Perhaps it's Cyclingnews' Australian roots that have swayed our readers, or the fact that Hayman was only six weeks out from a fractured radius when he denied Tom Boonen the outright record for most wins in the 'Hell of the North'.
There is no denying that it was a spectacular edition. Hayman went into the race as an unknown quantity, having broken his collarbone in the Omloop Het Nieuwsblad at the end of February. It was his 15th time in the race, with a top 10 in the 2012 edition as his best result.
Then with Orica-GreenEdge, Hayman slipped into a large early breakaway that went clear well before the first sector of pavé - after about 70km of racing and a massive 180km to go. It seemed like a suicide move, but there were some powerful legs there: Hayman's teammate Magnus Cort; Yarsolav Popovych, competing in his last race; Syvlain Chavanel; Tim Declercq before he went on to be Quickstep's star domestique; and Jelle Wallays.
At the midpoint of the race, a crash in the field split the bunch, putting pre-race favourites Peter Sagan and Fabian Cancellara out the back, while Tom Boonen - chasing his fifth victory - had his team put the hammer down to ensure they couldn't come back.
With 60km or so to go, Boonen's group began to reel in the day's breakaway, and by the time they got to the famous Orchies and Mons-en-Pévèle sectors, the large group started to become whittled down. In the crux moments of the final five-star Carrefour de l'Arbre, Sep Vanmarcke launched a move and was being chased by Boonen, Ian Stannard, Edvald Boasson Hagen, and Hayman.
Everyone had their eyes on Boonen, Vanmarcke, Stannard - Hayman appeared to be the weakest in the group. Vanmarcke attacked twice but was brought back by Boasson Hagen, and it was still five coming into the penultimate cobbled sector.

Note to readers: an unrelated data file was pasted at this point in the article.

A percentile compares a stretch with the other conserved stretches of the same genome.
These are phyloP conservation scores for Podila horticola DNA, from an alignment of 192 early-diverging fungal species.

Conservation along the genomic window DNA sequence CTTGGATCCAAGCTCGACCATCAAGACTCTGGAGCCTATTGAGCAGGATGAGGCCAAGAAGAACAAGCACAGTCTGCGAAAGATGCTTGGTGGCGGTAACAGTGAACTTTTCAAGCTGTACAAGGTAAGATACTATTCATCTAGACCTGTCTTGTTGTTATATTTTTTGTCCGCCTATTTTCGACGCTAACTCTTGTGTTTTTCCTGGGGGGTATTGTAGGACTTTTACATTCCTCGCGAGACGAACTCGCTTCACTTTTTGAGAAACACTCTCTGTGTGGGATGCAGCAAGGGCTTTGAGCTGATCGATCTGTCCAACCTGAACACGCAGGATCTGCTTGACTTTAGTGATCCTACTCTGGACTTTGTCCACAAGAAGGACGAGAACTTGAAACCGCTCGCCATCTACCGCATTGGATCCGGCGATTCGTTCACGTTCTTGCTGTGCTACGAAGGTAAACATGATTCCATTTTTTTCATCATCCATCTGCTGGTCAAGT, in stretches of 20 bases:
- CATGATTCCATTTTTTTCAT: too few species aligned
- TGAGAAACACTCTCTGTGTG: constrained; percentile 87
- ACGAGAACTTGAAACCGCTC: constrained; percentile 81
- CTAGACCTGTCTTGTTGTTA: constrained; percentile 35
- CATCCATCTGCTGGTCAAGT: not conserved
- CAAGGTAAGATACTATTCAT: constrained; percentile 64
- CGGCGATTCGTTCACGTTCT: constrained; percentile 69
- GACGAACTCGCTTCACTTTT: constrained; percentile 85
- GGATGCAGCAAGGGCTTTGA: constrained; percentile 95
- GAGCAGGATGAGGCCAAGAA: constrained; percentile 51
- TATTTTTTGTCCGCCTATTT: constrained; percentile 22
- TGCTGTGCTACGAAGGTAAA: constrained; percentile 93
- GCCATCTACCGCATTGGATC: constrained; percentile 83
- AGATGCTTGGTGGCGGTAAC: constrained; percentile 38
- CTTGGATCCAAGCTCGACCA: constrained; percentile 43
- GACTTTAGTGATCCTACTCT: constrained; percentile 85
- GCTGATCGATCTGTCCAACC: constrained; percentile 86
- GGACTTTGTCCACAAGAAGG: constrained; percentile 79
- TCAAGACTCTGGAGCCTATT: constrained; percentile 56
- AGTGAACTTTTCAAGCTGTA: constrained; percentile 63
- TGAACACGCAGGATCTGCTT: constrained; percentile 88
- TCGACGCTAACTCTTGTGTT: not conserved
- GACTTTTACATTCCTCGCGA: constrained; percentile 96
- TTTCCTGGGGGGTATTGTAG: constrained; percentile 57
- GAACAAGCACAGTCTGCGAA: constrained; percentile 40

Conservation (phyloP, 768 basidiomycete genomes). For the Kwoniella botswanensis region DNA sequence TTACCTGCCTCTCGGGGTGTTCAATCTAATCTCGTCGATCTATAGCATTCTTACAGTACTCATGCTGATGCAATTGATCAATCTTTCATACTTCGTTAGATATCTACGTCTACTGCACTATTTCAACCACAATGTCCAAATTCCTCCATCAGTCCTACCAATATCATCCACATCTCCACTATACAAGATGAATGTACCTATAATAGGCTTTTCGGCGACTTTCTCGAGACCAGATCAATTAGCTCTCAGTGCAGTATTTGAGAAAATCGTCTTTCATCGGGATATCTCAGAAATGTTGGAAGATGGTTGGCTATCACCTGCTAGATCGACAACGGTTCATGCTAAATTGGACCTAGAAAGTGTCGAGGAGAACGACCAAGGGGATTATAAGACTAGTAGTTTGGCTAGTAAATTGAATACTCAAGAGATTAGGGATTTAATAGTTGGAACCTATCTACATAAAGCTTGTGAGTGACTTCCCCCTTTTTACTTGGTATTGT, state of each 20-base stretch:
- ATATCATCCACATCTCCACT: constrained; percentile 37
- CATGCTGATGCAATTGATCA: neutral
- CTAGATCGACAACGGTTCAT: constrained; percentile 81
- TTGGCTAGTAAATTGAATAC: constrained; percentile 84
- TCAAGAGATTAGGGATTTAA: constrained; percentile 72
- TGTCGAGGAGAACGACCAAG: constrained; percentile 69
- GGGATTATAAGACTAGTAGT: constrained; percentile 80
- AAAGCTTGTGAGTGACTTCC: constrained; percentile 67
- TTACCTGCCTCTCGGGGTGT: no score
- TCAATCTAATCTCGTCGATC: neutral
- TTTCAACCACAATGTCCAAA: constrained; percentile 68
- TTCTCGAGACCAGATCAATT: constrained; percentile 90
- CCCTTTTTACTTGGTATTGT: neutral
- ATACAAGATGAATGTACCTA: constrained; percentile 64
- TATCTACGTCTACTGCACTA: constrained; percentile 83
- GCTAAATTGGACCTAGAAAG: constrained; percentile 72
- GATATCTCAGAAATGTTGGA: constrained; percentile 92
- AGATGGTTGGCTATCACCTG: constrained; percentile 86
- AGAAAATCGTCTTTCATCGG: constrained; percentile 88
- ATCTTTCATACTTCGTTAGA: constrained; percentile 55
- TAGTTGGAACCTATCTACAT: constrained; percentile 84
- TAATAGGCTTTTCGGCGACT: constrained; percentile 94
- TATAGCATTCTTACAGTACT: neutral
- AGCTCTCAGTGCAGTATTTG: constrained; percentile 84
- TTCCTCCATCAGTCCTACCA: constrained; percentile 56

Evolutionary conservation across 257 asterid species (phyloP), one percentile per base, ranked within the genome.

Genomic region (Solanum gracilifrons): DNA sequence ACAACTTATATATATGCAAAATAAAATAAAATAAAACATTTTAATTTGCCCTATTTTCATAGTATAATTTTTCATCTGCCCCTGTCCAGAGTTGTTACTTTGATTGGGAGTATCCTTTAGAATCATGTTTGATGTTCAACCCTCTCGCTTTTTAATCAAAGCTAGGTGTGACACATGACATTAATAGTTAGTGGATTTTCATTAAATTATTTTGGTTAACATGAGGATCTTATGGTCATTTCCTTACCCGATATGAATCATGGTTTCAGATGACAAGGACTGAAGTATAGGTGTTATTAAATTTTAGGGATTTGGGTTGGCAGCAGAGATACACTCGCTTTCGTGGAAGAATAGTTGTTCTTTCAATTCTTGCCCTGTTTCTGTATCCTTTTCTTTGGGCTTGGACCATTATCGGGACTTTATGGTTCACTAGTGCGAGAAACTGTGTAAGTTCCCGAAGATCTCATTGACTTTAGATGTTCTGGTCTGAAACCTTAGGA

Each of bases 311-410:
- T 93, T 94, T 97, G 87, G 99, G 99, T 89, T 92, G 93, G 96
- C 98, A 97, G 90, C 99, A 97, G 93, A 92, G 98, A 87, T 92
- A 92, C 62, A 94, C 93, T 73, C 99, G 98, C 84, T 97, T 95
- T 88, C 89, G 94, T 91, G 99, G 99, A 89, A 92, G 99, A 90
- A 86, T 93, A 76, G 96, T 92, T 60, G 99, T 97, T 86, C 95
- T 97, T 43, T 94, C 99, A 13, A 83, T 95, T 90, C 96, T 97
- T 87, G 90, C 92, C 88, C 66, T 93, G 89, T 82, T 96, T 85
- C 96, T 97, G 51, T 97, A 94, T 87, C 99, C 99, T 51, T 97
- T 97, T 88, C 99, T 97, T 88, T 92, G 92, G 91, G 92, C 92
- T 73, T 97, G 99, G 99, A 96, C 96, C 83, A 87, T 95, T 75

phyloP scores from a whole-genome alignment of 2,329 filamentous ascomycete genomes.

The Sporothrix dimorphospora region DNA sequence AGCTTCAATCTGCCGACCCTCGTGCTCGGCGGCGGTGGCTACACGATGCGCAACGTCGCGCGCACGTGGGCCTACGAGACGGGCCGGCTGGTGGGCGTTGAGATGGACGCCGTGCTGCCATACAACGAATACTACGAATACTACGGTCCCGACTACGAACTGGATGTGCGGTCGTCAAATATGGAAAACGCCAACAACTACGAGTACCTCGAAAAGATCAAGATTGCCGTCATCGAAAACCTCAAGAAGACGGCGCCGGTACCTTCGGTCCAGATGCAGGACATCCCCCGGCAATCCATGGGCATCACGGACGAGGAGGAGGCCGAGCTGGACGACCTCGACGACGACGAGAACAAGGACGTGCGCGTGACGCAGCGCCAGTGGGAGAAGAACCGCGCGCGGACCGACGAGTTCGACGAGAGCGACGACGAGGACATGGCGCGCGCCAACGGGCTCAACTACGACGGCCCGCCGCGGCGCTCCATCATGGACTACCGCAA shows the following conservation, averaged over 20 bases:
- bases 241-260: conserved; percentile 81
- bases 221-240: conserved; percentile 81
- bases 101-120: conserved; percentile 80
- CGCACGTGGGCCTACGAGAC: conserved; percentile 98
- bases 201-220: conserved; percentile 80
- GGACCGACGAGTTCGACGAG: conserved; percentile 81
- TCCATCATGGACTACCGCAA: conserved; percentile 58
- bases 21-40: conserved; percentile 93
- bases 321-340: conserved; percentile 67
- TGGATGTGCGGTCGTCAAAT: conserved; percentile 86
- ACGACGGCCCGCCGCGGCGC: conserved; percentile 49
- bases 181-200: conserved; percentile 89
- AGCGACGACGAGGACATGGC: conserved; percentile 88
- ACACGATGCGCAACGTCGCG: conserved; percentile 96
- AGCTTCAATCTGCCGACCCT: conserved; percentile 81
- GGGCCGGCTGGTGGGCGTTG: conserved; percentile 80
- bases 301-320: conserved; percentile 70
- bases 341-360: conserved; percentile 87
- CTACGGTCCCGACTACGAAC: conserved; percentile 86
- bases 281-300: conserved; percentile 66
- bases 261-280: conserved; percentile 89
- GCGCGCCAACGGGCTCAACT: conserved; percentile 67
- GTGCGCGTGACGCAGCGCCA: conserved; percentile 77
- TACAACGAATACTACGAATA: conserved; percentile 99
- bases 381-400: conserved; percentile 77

Stannard tried to get away, but this time Boonen chased him down with Vanmarcke. Boonen made an attack that Hayman closed down, pinning the Belgian to the front as they entered the velodrome. Vanmarcke caught on, and as the trio - joined at the last by Stannard - rounded the final bend, Hayman took to the front with Vanmarcke boxing Boonen in.
The Australian went for it from the front and Boonen had no answer - the underdog of the elite leading group had done it!
With only two professional victories on his palmares, Hayman added the most coveted one-day race trophy in the sport of cycling to his shelf. This incredible story won the hearts of Cyclingnews readers with 58.4 per cent of the votes over Peter Sagan's victory in 2018.
In the consolation round, Fabian Cancellara's dominant performance of 2010 topped Boonen's record solo move with 53.2 per cent of the votes.
Watch the video below to relive Hayman's incredible 2016 win.
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